Happy November everyone! It’s my favorite time of year! I love the changing leaves, the fast approaching holidays and, call me a nerd, but I just love open enrollment! Last year I wrote a slew of posts (parts 1 – 3) about navigating open enrollment, starting a new job, and being a freelancer. This year, I’ve decided to focus on one of the benefits that my employer offers that I’ve been doing a ton of research on this year: flexible spending accounts.
Disclaimer: I am not someone who works in Human Resources, all of these opinions and facts have come from my own personal research as I’ve been deciding what to choose for myself. Please do your own research as well and talk to your HR department about what’s offered for you before making your choices. Hopefully, my research will help inspire you to take advantage of your own open enrollment offerings! 🙂
Biggest Benefits of These Accounts
One of the best things about these types of accounts is that they offer a way to use your money tax-free. You put the money in before paying tax on it and as long as it is used for approved health expenses, you never have to pay tax on that money!
Many employers also offer to put money in on your behalf. So in addition to the money you put in, they may put some in for you too. This helps offset what you may pay down the road if you need to use the account.
Things to Watch Out For
Sometimes these accounts have minimums that you need to put in each year, so be mindful of that. The IRS also sets maximums you can put in each year and limits how much can roll over from year to year if you don’t spend it. If you want to get super nerdy, check out the IRS website where they break down the restrictions and benefits of these tax-favored plans. Your employer has to follow the IRS rules so you don’t have to read that entire page, just check in with your HR department and they’ll help you get set up and navigate the restrictions.
You should also be aware of what happens to the money if you leave this job to work elsewhere. Can you keep the account? Will there be fees associated with keeping it open? Be sure to look at your plans carefully or talk directly to your HR department about your specific situation.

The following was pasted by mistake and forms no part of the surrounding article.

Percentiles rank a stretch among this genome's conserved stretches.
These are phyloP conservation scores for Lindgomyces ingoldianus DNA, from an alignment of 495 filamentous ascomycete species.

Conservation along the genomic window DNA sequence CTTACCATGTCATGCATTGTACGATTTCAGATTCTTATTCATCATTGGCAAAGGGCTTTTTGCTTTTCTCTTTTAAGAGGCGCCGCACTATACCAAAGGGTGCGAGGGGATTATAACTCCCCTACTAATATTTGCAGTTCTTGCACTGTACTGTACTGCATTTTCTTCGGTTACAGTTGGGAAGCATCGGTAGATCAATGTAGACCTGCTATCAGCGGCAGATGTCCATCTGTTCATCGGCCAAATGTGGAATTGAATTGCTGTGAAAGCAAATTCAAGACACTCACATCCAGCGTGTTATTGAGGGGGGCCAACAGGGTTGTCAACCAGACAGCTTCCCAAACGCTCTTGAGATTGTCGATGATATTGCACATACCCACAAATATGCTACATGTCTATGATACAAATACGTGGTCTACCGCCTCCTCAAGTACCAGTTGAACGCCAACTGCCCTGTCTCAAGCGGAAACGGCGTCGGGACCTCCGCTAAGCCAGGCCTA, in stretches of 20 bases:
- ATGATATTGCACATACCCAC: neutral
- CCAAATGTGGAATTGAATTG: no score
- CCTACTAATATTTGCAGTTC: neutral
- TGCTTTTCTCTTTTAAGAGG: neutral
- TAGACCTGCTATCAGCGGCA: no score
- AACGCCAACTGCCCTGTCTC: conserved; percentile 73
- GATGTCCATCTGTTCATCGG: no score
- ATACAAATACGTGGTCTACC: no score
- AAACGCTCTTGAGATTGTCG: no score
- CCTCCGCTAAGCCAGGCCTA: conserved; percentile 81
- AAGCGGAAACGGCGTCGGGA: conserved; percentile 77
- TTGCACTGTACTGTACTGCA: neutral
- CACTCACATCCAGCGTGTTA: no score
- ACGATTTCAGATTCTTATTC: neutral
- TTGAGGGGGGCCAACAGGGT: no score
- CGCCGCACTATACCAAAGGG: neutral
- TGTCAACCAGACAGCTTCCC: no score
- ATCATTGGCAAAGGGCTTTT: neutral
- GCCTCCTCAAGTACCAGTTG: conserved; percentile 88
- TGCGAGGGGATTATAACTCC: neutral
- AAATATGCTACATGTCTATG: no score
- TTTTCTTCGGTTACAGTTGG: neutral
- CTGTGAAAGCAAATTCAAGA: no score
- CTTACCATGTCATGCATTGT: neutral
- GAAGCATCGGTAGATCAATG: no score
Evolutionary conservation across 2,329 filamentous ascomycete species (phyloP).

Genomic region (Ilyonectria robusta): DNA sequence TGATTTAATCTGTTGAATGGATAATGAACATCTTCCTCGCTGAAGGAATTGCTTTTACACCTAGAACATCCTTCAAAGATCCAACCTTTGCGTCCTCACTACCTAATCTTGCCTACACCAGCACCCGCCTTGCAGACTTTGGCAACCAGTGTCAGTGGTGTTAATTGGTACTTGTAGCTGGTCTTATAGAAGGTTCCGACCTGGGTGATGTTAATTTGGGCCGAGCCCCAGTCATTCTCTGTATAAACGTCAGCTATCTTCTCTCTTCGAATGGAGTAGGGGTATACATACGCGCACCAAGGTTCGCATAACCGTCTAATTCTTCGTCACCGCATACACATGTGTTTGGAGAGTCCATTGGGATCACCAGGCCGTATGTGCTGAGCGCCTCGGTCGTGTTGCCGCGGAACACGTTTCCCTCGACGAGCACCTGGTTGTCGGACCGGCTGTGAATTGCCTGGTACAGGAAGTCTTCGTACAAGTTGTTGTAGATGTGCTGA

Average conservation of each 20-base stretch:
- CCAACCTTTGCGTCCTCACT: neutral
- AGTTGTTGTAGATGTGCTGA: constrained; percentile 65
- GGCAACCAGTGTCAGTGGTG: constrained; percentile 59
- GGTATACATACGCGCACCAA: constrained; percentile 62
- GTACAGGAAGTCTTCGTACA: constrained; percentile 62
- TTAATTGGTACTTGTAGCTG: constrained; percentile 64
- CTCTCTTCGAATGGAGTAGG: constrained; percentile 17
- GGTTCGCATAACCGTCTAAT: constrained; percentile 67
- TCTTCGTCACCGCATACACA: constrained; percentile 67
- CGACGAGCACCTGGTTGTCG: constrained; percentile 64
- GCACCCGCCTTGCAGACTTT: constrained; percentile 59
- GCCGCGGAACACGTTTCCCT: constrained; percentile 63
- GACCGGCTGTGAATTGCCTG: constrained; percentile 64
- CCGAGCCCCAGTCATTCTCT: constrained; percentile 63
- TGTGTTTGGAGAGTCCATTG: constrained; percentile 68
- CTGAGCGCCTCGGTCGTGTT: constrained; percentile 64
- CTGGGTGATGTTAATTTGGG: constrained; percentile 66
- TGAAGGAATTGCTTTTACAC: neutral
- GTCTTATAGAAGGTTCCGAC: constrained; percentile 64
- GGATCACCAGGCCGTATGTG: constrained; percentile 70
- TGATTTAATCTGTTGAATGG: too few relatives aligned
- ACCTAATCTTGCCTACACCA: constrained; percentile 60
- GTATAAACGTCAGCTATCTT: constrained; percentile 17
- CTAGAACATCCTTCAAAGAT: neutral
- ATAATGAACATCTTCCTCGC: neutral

My employer offers three different flexible accounts so here’s a breakdown of how to use each of these types of accounts. Everyone’s benefit options are different, so see what’s offered for you and take advantage if it works in your life.
Health Savings Accounts (HSAs)
These are usually offered in lieu of a health plan or may be one of your medical plan choices. You and your employer both can contribute to the account. (If your employer contributes, we definitely recommending opting into the HSA if it’s on your plan. Otherwise you’re leaving free money on the table, similar to a 401k match!) This plan usually has a high deductible and a maximum limit on the sum of the annual deductible and out-of-pocket medical expenses that you must pay for covered expenses. “Out-of-pocket” expenses mean co-pays and medical expenses, but it does not include premiums.
The big pro of an HSA is that the account rolls over year to year, and “goes with you” if you leave your company. You continue to have access to the money (which is ideally invested and growing!) until you need it. It’s often referred to as a “secondary 401k” because it ups the amount of pre-tax dollars you can put away. This money will not be taxed if used for applicable health expenses, before or after retirement. Post-retirement there are ways to use this money for non-health expenses, but then you will face the applicable taxes.
Health Flexible Spending Accounts (FSAs)
This type of plan you can usually use with another type of medical plan. Your employer generally wouldn’t put additional money in but you can put in tax-free money to help pay for co-pays and health-related expenses that are not covered (or only partially covered) by your plan. You can also use them to pay for prescriptions and in some cases, alternative health options like acupuncture. Be sure to read the fine print on your plan so you can accurately estimate how much you want to put in each year.
You usually can’t change the amount that you elect to put in anytime during the year, you have to make a choice when you get hired or during open enrollment. You most likely will have to opt-in each year during open enrollment and re-elect the amount. The money is divided by 12 months or 24 paychecks depending on how you get paid, but you can use 100% of the money starting when the plan takes effect in January. The one caveat to this is that most FSA plans do not roll over or at least do not roll over 100% of funds; it’s a “use it or lost it” benefit, so in December you may find yourself spending to “empty out” that account or get it below a rollover threshold.
Dependent Care Flexible Spending Accounts (FSAs)
This account is very similar to the health FSA (mentioned above) but the money is used for a different type of expense: dependent care. Money that you put into this account can be used to pay for daycare, babysitting or even adult care if you are claiming them as your dependent (like a parent that lives with you who you are financially responsible for). Estimate how much you’ll need for this during the year and you can pay for it tax-free! As with all these accounts be sure to know the rules (minimums, maximums and rollover amounts) and take that into consideration while you are estimating.
One more fun fact about this type of account is that usually, you can “opt in” when you have a qualifying life event (i.e. having a baby) so you may not have to figure this one out during open enrollment.
Has anyone else been reading your benefit manuals lately? What are you going to take advantage of this fall? Let us know in the comments!